As shown in Fig. 1, four BPD monoglucuronides and two BPD diglucuronides could potentially be formed via glucuronidation of BPD. Previous studies have not examined the possible formation of any of these glucuronides. To identify possible diastereomeric BPD derivatives formed in human liver, separation of BPD glucuronides was performed by HPLC using racemic BPD as substrate. A typical HPLC trace demonstrating BPD glucuronide formation after incubation of human liver microsomes with racemic BPD is shown in Fig. 2. Three peaks corresponding to predicted BPD glucuronides (retention time = 22–28 min) were detected by both UV detection (254 nm; Fig. 2,A) and UDPGA-derived [14C]glucuronic acid incorporation (Fig. 2,C). These HPLC peaks were sensitive to treatment with β-glucuronidase (Fig. 2, B and D), confirming that they correspond to glucuronidated BPD conjugates.
It was originally hypothesized that the three HPLC peaks observed in our assays with human liver microsomes corresponded to the 7- and 8-monoglucuronides as well as the 7,8-diglucuronide of BPD. When the combined products of human liver microsomes were analyzed using LC with electrospray MS detection (Fig. 3), all three glucuronide peaks that had been observed by UV absorbance displayed molecular and fragment ions consistent with BPD monoglucuronide products. Each peak showed essentially the same negative ion mass spectra, with deprotonated molecules [(M − H)−] at = m/z 461. A prominent fragment ion corresponding to the phenol derived from elimination of the UDPGA moiety (m/z 267) was also observed, as were fragment ions from UDPGA (m/z 193, 175, and 113). Positive ion mass spectra consisted primarily of the phenol fragment ion (m/z 269), with smaller amounts of (M + NH4)+ at m/z 480 (data not shown).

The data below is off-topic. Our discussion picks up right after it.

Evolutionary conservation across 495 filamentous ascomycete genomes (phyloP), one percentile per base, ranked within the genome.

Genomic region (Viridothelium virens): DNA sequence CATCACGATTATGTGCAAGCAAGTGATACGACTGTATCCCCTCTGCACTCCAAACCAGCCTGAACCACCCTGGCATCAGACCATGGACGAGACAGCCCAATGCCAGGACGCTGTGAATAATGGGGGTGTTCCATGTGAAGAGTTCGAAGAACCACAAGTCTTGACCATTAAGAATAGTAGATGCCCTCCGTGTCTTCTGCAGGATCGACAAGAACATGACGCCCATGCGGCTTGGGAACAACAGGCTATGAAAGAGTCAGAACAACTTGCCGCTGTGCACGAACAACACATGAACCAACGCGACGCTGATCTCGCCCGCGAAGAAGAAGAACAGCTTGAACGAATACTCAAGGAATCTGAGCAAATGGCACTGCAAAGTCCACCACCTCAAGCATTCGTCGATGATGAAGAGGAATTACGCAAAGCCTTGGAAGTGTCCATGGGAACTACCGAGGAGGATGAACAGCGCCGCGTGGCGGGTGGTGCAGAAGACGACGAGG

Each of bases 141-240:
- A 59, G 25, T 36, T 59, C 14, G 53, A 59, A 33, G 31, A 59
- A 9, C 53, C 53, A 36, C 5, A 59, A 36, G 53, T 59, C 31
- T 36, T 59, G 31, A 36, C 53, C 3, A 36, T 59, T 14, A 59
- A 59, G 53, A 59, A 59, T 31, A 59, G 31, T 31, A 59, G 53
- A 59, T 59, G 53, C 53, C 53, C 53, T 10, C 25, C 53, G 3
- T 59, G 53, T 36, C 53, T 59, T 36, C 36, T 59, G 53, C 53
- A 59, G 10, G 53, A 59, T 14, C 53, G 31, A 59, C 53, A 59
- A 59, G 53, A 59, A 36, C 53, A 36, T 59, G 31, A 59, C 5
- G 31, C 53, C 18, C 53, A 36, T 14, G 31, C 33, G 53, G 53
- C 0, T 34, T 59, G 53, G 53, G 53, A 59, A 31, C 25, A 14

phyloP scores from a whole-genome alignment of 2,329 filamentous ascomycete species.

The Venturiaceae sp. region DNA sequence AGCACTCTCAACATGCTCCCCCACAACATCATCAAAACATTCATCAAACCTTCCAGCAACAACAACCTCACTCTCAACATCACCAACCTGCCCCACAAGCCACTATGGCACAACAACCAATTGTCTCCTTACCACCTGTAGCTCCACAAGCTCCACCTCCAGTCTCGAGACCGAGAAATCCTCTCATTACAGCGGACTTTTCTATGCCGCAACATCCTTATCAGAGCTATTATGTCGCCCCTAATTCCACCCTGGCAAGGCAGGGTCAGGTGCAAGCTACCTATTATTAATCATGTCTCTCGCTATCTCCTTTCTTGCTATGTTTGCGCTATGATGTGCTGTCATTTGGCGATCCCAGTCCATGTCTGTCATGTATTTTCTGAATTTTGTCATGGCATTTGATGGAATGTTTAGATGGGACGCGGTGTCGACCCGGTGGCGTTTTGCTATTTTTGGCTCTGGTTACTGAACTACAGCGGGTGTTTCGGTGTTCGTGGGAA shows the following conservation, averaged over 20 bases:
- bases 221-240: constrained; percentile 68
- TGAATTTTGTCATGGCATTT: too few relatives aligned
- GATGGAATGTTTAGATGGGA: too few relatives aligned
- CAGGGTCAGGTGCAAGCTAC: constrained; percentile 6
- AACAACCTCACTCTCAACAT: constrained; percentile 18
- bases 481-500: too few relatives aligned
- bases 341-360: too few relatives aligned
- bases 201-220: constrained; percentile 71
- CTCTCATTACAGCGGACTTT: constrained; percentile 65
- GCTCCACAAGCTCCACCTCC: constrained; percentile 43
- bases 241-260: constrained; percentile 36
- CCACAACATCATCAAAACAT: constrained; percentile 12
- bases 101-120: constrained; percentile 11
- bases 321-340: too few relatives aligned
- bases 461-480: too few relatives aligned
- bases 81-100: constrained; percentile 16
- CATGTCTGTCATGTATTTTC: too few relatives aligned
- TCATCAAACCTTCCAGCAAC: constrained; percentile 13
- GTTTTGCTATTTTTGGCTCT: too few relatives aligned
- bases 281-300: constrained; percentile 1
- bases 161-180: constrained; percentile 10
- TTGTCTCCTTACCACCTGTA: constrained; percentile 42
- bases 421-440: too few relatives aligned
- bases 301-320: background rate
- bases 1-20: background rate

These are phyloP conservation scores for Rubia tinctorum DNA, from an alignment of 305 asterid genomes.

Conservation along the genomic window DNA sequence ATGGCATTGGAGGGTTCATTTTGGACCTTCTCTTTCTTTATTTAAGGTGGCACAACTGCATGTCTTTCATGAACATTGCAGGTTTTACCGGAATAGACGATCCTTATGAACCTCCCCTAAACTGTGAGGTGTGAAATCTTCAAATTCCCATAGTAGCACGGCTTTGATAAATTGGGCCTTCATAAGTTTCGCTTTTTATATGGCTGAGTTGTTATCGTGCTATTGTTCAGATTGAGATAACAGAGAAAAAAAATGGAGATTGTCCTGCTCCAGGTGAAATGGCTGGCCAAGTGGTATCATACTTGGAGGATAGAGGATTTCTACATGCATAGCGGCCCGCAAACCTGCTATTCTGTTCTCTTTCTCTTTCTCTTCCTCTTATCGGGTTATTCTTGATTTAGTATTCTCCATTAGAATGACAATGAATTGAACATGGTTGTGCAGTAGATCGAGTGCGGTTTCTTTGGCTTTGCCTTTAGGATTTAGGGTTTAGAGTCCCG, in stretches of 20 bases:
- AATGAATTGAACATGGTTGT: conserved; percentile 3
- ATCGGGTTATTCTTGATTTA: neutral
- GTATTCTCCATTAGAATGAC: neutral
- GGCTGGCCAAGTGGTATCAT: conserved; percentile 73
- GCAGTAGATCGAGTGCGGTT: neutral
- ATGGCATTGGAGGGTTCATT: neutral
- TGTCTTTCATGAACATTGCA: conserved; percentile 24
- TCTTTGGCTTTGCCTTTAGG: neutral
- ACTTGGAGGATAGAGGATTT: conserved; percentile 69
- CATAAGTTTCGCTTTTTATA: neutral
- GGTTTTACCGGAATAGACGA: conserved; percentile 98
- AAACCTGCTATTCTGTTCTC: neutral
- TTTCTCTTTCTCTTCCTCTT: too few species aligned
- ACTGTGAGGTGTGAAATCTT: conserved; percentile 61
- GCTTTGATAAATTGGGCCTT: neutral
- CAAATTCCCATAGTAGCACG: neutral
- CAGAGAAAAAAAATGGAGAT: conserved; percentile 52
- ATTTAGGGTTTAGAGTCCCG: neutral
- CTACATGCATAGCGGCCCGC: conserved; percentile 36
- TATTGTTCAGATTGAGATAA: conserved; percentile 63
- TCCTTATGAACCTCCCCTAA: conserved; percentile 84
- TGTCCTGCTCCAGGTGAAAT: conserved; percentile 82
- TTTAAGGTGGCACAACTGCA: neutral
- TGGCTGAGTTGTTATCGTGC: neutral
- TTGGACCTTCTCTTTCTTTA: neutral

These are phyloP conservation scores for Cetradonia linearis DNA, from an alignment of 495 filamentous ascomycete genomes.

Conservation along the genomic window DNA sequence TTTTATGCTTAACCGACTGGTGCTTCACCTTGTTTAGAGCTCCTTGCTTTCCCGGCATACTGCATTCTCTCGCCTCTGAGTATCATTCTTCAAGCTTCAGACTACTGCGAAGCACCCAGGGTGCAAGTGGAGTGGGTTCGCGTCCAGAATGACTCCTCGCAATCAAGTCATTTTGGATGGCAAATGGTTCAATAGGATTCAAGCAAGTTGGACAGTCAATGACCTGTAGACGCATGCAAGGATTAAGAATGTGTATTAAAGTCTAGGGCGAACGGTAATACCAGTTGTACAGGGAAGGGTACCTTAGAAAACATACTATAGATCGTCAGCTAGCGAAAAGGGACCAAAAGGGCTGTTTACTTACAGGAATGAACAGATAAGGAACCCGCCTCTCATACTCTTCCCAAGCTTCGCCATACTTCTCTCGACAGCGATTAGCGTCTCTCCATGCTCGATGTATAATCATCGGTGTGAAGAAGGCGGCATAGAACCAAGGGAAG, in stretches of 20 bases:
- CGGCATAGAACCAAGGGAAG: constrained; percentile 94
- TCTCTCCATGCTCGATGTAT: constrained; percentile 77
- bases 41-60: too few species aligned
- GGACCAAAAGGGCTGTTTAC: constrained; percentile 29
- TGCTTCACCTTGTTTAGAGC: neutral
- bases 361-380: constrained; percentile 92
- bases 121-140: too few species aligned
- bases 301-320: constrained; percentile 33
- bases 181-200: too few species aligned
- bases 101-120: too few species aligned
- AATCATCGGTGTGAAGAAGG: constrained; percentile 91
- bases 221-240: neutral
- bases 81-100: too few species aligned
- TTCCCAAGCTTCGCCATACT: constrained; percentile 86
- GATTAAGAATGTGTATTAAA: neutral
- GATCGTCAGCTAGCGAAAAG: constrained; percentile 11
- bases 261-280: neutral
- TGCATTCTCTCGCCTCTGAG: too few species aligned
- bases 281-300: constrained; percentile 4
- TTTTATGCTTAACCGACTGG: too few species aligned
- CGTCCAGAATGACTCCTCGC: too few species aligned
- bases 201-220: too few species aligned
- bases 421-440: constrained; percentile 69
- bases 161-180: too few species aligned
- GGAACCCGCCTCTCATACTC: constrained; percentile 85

The identity of the glucuronides was established by 1H NMR analysis of the individual HPLC peaks, combined with information obtained from conducting incubations with the optically pure BDP isomers. To facilitate the interpretation, the spectrum of racemic BPD was obtained in the same solvent (methanol-d4) that was used to analyze the glucuronide samples. The most noticeable feature in the BPD spectrum was the anticipated presence of two benzylic proton resonances, at 4.58 and 5.35 ppm, assigned to H8 and H7, respectively, on the basis of their coupling patterns (Table 1). Specifically, coupling to H7, H9, and H10 allowed the unequivocal assignment of H8, whereas H7 displayed only vicinal coupling to H8. As expected, all of the remaining protons of BPD were clearly in the aromatic region, with H4, H5, and H11 superimposed at 8.42 ppm (Table 1). H11 was distinguished from H12 on the basis of a NOE to H10, indicative of spatial proximity. H1 and H3, which are both coupled to H2, could not be assigned unequivocally. The structural analysis of the HPLC peaks containing individual glucuronides was mainly focused on changes in the BPD spectral pattern and on the characteristics of the H1′ proton of the UDPGA moiety due to its immediate vicinity to the BPD ring system. Because the remaining sugar protons provided little structural information, their chemical shifts are not listed in Table 1. Peak 1 (retention time = 23.5 min; Fig. 2,A) contained a single component. As indicated in Table 1, the resonances of H1–H3 and H9–H12 were virtually unaffected by glucuronidation, which is consistent with their remoteness from the site of substitution. Whereas H4 and H5 where shifted upfield, presumably due to location in the shielding cone of the substituent, H6 underwent substantial deshielding (0.7 ppm), suggesting closeness to the substitution site. In addition, both H7 and H8 underwent a similar deshielding (∼0.3 ppm) effect. As expected, two-dimensional COSY interactions (data not shown) were clearly present between H2 and H1/H3, H4 and H5, H7 and H8, H9 and H10, and H11 and H12. Likewise, two-dimensional NOESY cross-peaks (data not shown) existed between H1 and H2, H2 and H3, H4 and H5, H5 and H6, H9 and H10, H10 and H11, and H11 and H12. Although all these interactions were expected, they provided insufficient information for assigning the structure. The crucial structural evidence was afforded by the presence of a two-dimensional NOESY cross-peak between H7 and H1′, along with the concomitant absence of one between H1′ and H8, which indicated that the glucuronide contained in peak 1 was substituted at the 7 position of BPD.